Instability, not to mention an economy recalibrating to a new existence without billions of dollars from NGOs, embassies and contractors, has deflated the pace of Kabul; the markets are still open, but many high-end stores are closed.
In addition to the stranded foreign exchange reserves, world powers have limited access to the huge amounts of aid normally given to the Afghan state. The International Monetary Fund was instructed on Monday to grant Kabul about $ 460 million in Special Drawing Rights, or SDRs, a reserve asset that the government can exchange for hard currencies, including US dollars. But pressure from US lawmakers prompted the IMF to put the plan on hold.
“As is always the case, the IMF is guided by the views of the international community,” an IMF spokesperson said in a statement Thursday. “There is currently a lack of clarity within the international community regarding the recognition of a government in Afghanistan, as a result of which the country cannot access SDRs or other IMF resources.”
Governments hope to use financial aid as a pressure point for the Taliban to make concessions.
“Say the Taliban come in and behave properly. It is possible that the United States will completely or gradually remove the sanctions, ”said Brian O’Toole, former head of the US Treasury’s Office for Foreign Assets Control, known as OFAC.
Otherwise, the United States would find it difficult to ensure that the sanctions did not affect the humanitarian aid the country desperately needs.
“Normal humanitarian exemptions usually come with a caveat that they don’t apply if you’re dealing with a terrorist group, which makes sense,” he said. “But it doesn’t make sense here because the government is a terrorist group. Because so much is rushed by our withdrawal, [Treasury officials] must work harder than they normally would to facilitate and encourage humanitarian transactions.
But Smith thinks he’s a non-starter.
“It will be a tool for negotiations in the short term,” he said. “But this idea that the Taliban will become the kind of government we want them to become because of financial pressure ignores the large amount of informal money flowing through the war zone.”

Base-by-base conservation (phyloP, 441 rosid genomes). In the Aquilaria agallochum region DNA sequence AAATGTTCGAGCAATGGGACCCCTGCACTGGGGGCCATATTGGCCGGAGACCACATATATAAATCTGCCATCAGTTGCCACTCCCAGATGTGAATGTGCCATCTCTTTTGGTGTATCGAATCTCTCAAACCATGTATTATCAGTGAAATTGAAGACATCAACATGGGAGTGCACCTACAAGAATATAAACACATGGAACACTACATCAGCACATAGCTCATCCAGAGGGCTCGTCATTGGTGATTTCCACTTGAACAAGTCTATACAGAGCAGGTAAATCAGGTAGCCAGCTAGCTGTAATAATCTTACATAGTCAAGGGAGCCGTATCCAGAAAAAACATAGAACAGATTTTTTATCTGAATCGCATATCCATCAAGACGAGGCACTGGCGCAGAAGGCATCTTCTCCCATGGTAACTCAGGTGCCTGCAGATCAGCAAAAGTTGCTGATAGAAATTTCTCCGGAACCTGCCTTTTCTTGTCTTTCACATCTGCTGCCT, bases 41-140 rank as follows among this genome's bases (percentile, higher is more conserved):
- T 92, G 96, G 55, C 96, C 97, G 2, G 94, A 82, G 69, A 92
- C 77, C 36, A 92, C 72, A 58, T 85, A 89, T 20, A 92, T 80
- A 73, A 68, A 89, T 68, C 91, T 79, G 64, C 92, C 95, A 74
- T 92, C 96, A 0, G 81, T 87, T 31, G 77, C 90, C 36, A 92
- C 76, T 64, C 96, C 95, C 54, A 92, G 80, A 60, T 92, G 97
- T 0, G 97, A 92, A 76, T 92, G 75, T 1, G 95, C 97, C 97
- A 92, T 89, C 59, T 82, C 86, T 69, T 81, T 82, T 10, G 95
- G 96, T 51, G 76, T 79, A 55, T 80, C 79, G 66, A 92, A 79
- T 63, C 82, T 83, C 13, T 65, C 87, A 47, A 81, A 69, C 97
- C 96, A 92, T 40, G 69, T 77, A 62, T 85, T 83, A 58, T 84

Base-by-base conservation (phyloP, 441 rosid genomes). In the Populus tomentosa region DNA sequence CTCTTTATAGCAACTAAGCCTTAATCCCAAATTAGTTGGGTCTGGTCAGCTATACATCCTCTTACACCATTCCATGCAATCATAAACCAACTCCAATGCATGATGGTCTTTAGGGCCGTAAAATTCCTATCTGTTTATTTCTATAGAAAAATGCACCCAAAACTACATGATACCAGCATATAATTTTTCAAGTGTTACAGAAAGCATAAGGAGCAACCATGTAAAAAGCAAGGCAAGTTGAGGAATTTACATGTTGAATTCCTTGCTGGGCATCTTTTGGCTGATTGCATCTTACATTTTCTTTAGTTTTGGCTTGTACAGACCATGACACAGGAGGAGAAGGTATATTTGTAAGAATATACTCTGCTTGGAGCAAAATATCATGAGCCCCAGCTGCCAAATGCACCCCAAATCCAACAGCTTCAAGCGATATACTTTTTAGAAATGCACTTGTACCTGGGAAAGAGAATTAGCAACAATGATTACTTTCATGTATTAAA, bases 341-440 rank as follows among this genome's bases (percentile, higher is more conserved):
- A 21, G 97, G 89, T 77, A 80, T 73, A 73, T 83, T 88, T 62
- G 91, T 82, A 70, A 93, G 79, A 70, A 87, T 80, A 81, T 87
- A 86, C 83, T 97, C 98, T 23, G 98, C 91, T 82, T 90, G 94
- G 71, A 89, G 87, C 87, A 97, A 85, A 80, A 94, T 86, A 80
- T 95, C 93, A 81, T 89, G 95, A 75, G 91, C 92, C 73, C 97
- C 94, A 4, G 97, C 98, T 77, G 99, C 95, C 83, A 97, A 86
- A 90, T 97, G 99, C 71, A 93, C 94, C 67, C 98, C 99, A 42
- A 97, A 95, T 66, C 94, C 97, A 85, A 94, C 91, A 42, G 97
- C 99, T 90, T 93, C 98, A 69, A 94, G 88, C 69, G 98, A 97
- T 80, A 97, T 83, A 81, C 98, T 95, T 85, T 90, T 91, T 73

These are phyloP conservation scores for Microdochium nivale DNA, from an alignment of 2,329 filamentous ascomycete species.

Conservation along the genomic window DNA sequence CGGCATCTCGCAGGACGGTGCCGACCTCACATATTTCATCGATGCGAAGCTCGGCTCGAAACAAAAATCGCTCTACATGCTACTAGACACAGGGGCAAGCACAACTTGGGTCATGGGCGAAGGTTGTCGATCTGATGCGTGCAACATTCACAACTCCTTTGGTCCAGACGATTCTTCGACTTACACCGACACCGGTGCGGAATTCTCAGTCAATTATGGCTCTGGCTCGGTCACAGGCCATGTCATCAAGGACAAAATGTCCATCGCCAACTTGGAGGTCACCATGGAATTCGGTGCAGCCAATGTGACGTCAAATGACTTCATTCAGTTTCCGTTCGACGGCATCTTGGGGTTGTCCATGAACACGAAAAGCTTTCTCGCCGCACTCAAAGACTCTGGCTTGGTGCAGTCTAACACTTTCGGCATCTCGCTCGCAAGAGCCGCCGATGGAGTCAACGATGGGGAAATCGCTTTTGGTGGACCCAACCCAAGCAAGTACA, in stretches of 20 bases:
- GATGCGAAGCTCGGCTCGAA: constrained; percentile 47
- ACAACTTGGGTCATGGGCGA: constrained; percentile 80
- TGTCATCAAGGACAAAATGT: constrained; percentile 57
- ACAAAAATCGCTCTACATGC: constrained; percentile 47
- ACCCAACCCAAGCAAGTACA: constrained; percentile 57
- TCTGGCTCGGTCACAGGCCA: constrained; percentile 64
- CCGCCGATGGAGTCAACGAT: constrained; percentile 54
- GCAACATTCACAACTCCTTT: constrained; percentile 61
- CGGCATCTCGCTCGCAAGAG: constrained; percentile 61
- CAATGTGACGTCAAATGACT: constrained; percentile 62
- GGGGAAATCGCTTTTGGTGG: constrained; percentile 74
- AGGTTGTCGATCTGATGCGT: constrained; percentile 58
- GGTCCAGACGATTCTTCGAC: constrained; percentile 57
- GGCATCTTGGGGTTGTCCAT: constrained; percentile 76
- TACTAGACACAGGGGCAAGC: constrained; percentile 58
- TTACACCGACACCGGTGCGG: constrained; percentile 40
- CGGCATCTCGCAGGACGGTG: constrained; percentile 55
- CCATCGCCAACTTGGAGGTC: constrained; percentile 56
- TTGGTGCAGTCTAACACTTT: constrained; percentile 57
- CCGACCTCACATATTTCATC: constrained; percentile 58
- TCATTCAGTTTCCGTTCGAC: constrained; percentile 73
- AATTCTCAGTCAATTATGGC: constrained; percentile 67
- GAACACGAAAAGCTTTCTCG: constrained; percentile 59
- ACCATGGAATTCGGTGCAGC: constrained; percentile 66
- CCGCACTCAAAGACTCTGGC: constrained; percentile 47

Although much of the focus has been on drug trafficking linked to the country’s opium production, the Taliban’s real source of income has been the taxation of legal goods, from fuel to cigarettes to cars and minerals, all passing through Afghanistan to its neighbors, said David Mansfield, an Afghan analyst consultant for the Overseas Development Institute who has researched the informal economy.
This is especially true in the provinces, he said, where any development assistance from Kabul has long been overshadowed by unofficial economic activity: in the southwestern province of Nimruz on the border with Iran. , for example, the Taliban collected $ 225 million a year in taxes on about $ 2.2 billion in trade.
Trade flows like these were enough for the Taliban as an insurgency, but there are also indications that the group could run the state more cheaply than the government it replaced.
On the one hand, he wouldn’t have to spend $ 5-6 billion on security personnel, and – at least before his takeover – he turned out to be less venal in the areas he controlled than he did. Corrupt state of President Ashraf Ghani, who fled the country.
“The people in the government would shake you at gunpoint, while the Taliban had a more centralized customs system,” Smith said.
Much also depends on neighboring countries, especially China, which has already forged ties with the group and wants trade to continue, although it fears the recent Taliban victory could spur extremism in the region. Last month, Taliban co-founder Abdul Ghani Baradar visited Tianjin, a port city near Beijing, and met with Chinese Foreign Minister Wang Yi. He said China had “always been a reliable friend of the Afghan people”.
But it’s also a question of what kind of state the Taliban want, Mansfield said.
“If they find the kind of conditions that are being asked of them completely unpleasant, they can move into a minimalist position, as was the case in the 1990s, with five or six guys – a small militia – sitting in the room. district headquarters, without health and education services. – an emphasis on security only, ”he said.
“If this is the case, we will likely see an exodus of refugees, an economic crisis and hyperinflation. “
Until then, Ahmady said, the banks would be unable to deliver dollars to customers, a situation he said had nothing to do with the central back or its staff, but the result of the sanctions policy.
“The Taliban and their supporters should have predicted this outcome. The Taliban have won militarily – but must now rule, ”he tweeted.
“It is not easy.”